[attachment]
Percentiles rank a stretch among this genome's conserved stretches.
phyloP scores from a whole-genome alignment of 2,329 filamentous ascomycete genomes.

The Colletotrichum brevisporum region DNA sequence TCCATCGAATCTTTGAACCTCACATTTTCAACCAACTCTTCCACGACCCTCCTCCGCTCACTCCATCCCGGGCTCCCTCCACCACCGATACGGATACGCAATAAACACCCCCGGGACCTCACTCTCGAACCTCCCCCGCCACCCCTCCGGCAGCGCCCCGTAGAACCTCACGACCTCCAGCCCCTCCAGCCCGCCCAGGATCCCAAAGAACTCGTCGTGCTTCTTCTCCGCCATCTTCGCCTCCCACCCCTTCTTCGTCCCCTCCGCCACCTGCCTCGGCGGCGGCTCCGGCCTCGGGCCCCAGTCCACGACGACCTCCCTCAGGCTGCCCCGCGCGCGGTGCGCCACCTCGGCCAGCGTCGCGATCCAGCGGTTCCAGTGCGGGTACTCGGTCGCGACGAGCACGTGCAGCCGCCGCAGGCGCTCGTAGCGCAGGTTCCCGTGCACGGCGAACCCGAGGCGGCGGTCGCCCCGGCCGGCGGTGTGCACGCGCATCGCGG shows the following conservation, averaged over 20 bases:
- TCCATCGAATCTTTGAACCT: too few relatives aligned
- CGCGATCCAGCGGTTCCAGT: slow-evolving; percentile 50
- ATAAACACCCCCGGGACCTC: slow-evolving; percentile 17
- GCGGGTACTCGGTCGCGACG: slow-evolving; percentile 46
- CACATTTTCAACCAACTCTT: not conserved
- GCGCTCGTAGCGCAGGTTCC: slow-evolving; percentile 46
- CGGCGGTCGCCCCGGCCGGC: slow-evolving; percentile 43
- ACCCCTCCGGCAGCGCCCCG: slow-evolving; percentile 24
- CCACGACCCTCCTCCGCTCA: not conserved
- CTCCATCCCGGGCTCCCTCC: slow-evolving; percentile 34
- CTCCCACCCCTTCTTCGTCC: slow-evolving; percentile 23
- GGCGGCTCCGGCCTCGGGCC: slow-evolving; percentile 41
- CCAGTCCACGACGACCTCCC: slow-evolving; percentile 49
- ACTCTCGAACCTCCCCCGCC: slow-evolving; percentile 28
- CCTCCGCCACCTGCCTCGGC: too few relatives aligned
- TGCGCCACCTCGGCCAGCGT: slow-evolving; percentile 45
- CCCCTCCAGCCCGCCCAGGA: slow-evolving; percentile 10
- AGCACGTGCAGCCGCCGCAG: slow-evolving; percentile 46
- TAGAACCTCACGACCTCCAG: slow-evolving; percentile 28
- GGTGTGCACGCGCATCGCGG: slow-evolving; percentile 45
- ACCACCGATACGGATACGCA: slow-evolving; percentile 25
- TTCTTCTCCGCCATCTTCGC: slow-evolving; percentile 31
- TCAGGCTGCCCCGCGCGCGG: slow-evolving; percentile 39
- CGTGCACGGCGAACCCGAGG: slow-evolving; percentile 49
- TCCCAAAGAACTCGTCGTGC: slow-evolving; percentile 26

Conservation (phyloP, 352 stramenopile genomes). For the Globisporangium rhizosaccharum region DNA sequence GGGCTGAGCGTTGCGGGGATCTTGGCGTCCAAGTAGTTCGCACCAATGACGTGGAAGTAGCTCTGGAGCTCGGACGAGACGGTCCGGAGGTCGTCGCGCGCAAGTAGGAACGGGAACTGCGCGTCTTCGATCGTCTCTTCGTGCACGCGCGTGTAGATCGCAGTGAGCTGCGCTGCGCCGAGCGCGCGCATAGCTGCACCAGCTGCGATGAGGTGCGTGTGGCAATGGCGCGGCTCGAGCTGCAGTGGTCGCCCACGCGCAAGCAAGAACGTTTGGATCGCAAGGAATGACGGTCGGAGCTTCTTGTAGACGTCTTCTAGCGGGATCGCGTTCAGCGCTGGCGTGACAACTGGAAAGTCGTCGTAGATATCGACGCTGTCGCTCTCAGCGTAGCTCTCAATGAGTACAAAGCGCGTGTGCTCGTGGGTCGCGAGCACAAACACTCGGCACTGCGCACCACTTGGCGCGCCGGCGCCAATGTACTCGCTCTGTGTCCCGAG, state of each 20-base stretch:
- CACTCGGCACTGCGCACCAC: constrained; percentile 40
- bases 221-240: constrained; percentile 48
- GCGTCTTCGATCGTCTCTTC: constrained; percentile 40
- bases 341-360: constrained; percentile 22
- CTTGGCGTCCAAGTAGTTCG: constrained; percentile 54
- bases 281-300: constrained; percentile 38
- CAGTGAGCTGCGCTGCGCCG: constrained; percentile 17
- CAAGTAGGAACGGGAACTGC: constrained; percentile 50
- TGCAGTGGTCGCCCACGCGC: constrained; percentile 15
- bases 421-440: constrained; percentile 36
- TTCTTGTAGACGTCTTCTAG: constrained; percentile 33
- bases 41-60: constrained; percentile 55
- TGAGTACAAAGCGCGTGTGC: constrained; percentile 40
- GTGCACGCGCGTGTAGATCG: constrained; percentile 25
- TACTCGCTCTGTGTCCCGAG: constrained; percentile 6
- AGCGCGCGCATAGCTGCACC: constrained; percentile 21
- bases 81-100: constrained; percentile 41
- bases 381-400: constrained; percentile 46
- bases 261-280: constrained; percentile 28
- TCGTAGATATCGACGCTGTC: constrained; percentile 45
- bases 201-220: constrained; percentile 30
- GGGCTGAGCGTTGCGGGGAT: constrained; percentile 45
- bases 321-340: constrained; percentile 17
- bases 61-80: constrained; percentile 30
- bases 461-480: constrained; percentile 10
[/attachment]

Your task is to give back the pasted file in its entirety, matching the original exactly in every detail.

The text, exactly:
Percentiles rank a stretch among this genome's conserved stretches.
phyloP scores from a whole-genome alignment of 2,329 filamentous ascomycete genomes.

The Colletotrichum brevisporum region DNA sequence TCCATCGAATCTTTGAACCTCACATTTTCAACCAACTCTTCCACGACCCTCCTCCGCTCACTCCATCCCGGGCTCCCTCCACCACCGATACGGATACGCAATAAACACCCCCGGGACCTCACTCTCGAACCTCCCCCGCCACCCCTCCGGCAGCGCCCCGTAGAACCTCACGACCTCCAGCCCCTCCAGCCCGCCCAGGATCCCAAAGAACTCGTCGTGCTTCTTCTCCGCCATCTTCGCCTCCCACCCCTTCTTCGTCCCCTCCGCCACCTGCCTCGGCGGCGGCTCCGGCCTCGGGCCCCAGTCCACGACGACCTCCCTCAGGCTGCCCCGCGCGCGGTGCGCCACCTCGGCCAGCGTCGCGATCCAGCGGTTCCAGTGCGGGTACTCGGTCGCGACGAGCACGTGCAGCCGCCGCAGGCGCTCGTAGCGCAGGTTCCCGTGCACGGCGAACCCGAGGCGGCGGTCGCCCCGGCCGGCGGTGTGCACGCGCATCGCGG shows the following conservation, averaged over 20 bases:
- TCCATCGAATCTTTGAACCT: too few relatives aligned
- CGCGATCCAGCGGTTCCAGT: slow-evolving; percentile 50
- ATAAACACCCCCGGGACCTC: slow-evolving; percentile 17
- GCGGGTACTCGGTCGCGACG: slow-evolving; percentile 46
- CACATTTTCAACCAACTCTT: not conserved
- GCGCTCGTAGCGCAGGTTCC: slow-evolving; percentile 46
- CGGCGGTCGCCCCGGCCGGC: slow-evolving; percentile 43
- ACCCCTCCGGCAGCGCCCCG: slow-evolving; percentile 24
- CCACGACCCTCCTCCGCTCA: not conserved
- CTCCATCCCGGGCTCCCTCC: slow-evolving; percentile 34
- CTCCCACCCCTTCTTCGTCC: slow-evolving; percentile 23
- GGCGGCTCCGGCCTCGGGCC: slow-evolving; percentile 41
- CCAGTCCACGACGACCTCCC: slow-evolving; percentile 49
- ACTCTCGAACCTCCCCCGCC: slow-evolving; percentile 28
- CCTCCGCCACCTGCCTCGGC: too few relatives aligned
- TGCGCCACCTCGGCCAGCGT: slow-evolving; percentile 45
- CCCCTCCAGCCCGCCCAGGA: slow-evolving; percentile 10
- AGCACGTGCAGCCGCCGCAG: slow-evolving; percentile 46
- TAGAACCTCACGACCTCCAG: slow-evolving; percentile 28
- GGTGTGCACGCGCATCGCGG: slow-evolving; percentile 45
- ACCACCGATACGGATACGCA: slow-evolving; percentile 25
- TTCTTCTCCGCCATCTTCGC: slow-evolving; percentile 31
- TCAGGCTGCCCCGCGCGCGG: slow-evolving; percentile 39
- CGTGCACGGCGAACCCGAGG: slow-evolving; percentile 49
- TCCCAAAGAACTCGTCGTGC: slow-evolving; percentile 26

Conservation (phyloP, 352 stramenopile genomes). For the Globisporangium rhizosaccharum region DNA sequence GGGCTGAGCGTTGCGGGGATCTTGGCGTCCAAGTAGTTCGCACCAATGACGTGGAAGTAGCTCTGGAGCTCGGACGAGACGGTCCGGAGGTCGTCGCGCGCAAGTAGGAACGGGAACTGCGCGTCTTCGATCGTCTCTTCGTGCACGCGCGTGTAGATCGCAGTGAGCTGCGCTGCGCCGAGCGCGCGCATAGCTGCACCAGCTGCGATGAGGTGCGTGTGGCAATGGCGCGGCTCGAGCTGCAGTGGTCGCCCACGCGCAAGCAAGAACGTTTGGATCGCAAGGAATGACGGTCGGAGCTTCTTGTAGACGTCTTCTAGCGGGATCGCGTTCAGCGCTGGCGTGACAACTGGAAAGTCGTCGTAGATATCGACGCTGTCGCTCTCAGCGTAGCTCTCAATGAGTACAAAGCGCGTGTGCTCGTGGGTCGCGAGCACAAACACTCGGCACTGCGCACCACTTGGCGCGCCGGCGCCAATGTACTCGCTCTGTGTCCCGAG, state of each 20-base stretch:
- CACTCGGCACTGCGCACCAC: constrained; percentile 40
- bases 221-240: constrained; percentile 48
- GCGTCTTCGATCGTCTCTTC: constrained; percentile 40
- bases 341-360: constrained; percentile 22
- CTTGGCGTCCAAGTAGTTCG: constrained; percentile 54
- bases 281-300: constrained; percentile 38
- CAGTGAGCTGCGCTGCGCCG: constrained; percentile 17
- CAAGTAGGAACGGGAACTGC: constrained; percentile 50
- TGCAGTGGTCGCCCACGCGC: constrained; percentile 15
- bases 421-440: constrained; percentile 36
- TTCTTGTAGACGTCTTCTAG: constrained; percentile 33
- bases 41-60: constrained; percentile 55
- TGAGTACAAAGCGCGTGTGC: constrained; percentile 40
- GTGCACGCGCGTGTAGATCG: constrained; percentile 25
- TACTCGCTCTGTGTCCCGAG: constrained; percentile 6
- AGCGCGCGCATAGCTGCACC: constrained; percentile 21
- bases 81-100: constrained; percentile 41
- bases 381-400: constrained; percentile 46
- bases 261-280: constrained; percentile 28
- TCGTAGATATCGACGCTGTC: constrained; percentile 45
- bases 201-220: constrained; percentile 30
- GGGCTGAGCGTTGCGGGGAT: constrained; percentile 45
- bases 321-340: constrained; percentile 17
- bases 61-80: constrained; percentile 30
- bases 461-480: constrained; percentile 10